As the only FDA approved agent for treating catheter occlusions, the current shortage of Alteplase has professionals in the acute and critical care arena reeling. The occurrence of catheter occlusion is a common, yet serious complication when dealing with patients who have central venous catheters. The occlusion typically occurs as a result of thrombosis, and this is where the thrombolytic medication Alteplase acts as an efficacious and lifesaving treatment. Prior uses of treatments like urokinase and streptokinase to remedy CVC occlusions have now been ruled out by the FDA as solutions, due to adverse effects like high rates of infection and anaphylaxis. With Alteplase now the only effectual, viable and approved option for remedying catheter occlusions, the shortage of this vital drug is frightening.
Alteplase is not only effective for solving the catheter occlusion dilemmas, it is also a tissue plasminogen activator, or t-PA, which is essential for breaking down blood clots. On March 13, 2013 the American Heart Association presented revised guidelines for stroke treatment, touting the use of Alteplase in patients who had stroke symptoms. The AHA updated guidelines suggest that patients receive treatment with Alteplase for four and a half hours after the onset of stroke signs and symptoms. While the previous indication for the use of Alteplase in stroke emergent patients did promote the specific use of Alteplase, the suggested timeframe was to continue treatment for only three hours after the symptoms of a stroke. Physicians across the United States expressed their satisfaction with the AHA’s off- label recommendation for Alteplase, citing the ability for them to now treat patients to ensure that all possible help was offered. Patients who are administered the intravenous medication Alteplase are quite commonplace in the average ER. To receive Alteplase a patient must be at least 18 years of age and have a diagnosis of an ischemic stroke. The administration of Alteplase is applicable if the patient has had an onset of symptoms for less than three hours’ time. The urgency for the use of Alteplase is apparent in a variety of medical settings, ranging from remedying CVC occlusions to mitigating strokes.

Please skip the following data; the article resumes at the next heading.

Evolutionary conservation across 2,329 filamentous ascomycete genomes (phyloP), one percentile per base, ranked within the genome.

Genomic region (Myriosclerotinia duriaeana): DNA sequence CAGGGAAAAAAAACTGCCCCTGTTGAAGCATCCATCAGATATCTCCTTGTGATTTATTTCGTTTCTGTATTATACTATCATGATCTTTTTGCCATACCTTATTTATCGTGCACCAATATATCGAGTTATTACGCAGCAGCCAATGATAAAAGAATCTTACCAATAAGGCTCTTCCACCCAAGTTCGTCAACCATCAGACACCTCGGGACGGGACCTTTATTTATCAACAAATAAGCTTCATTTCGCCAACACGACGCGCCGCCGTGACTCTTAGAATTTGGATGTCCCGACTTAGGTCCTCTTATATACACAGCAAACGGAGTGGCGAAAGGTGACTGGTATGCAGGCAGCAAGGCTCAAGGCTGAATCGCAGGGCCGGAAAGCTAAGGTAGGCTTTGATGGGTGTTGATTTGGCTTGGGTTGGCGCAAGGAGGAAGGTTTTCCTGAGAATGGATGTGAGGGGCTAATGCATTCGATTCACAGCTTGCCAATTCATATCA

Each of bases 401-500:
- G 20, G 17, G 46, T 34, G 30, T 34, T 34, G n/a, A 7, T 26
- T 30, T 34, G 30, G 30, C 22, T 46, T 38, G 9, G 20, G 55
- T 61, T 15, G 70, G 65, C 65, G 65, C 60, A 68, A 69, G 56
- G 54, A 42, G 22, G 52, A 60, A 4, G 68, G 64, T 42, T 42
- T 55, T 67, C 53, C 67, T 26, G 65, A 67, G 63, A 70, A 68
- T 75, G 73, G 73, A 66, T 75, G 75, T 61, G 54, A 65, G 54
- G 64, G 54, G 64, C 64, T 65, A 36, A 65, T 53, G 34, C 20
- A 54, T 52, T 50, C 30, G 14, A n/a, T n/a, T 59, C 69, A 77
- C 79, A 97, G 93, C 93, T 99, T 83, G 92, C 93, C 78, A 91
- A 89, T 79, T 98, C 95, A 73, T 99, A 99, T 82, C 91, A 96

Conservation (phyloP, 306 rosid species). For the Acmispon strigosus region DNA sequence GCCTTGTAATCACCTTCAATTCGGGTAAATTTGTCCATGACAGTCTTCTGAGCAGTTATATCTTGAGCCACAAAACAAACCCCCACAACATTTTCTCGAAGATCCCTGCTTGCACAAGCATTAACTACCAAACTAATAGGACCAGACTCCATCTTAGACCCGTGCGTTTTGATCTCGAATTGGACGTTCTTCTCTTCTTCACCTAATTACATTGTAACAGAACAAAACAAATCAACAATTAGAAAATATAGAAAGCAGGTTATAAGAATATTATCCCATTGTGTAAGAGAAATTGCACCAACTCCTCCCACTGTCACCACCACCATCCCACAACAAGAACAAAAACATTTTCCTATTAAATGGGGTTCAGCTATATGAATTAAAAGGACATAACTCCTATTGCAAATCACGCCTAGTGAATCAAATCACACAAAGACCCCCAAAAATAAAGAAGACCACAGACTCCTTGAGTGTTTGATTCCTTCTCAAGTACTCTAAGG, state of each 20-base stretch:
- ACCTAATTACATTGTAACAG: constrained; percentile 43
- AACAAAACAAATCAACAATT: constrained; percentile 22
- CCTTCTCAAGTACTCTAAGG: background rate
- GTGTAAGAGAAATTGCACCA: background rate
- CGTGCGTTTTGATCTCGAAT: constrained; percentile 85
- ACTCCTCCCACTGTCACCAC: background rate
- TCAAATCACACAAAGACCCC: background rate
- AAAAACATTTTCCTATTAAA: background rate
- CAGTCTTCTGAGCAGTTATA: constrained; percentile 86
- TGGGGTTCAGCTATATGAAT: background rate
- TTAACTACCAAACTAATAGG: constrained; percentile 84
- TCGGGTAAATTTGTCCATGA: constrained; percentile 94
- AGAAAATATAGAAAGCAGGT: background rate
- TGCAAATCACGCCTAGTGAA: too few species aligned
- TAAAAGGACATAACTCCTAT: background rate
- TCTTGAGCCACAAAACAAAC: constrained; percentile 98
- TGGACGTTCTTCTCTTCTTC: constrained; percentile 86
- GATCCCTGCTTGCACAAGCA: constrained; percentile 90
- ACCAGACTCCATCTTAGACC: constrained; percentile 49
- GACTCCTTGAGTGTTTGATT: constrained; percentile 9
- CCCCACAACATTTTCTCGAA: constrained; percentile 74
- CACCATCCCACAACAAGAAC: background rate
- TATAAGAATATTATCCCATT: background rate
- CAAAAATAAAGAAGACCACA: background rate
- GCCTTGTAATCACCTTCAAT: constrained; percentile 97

If you operate in the compounding industry, or are a research center or development laboratory, LGM Pharma can supply Alteplase for your company’s needs. LGM Pharma provides Alteplase, CAS number 105857-23-6 for research and development purposes. Clients can be assured of quality API products and continuous support throughout the R&D process.
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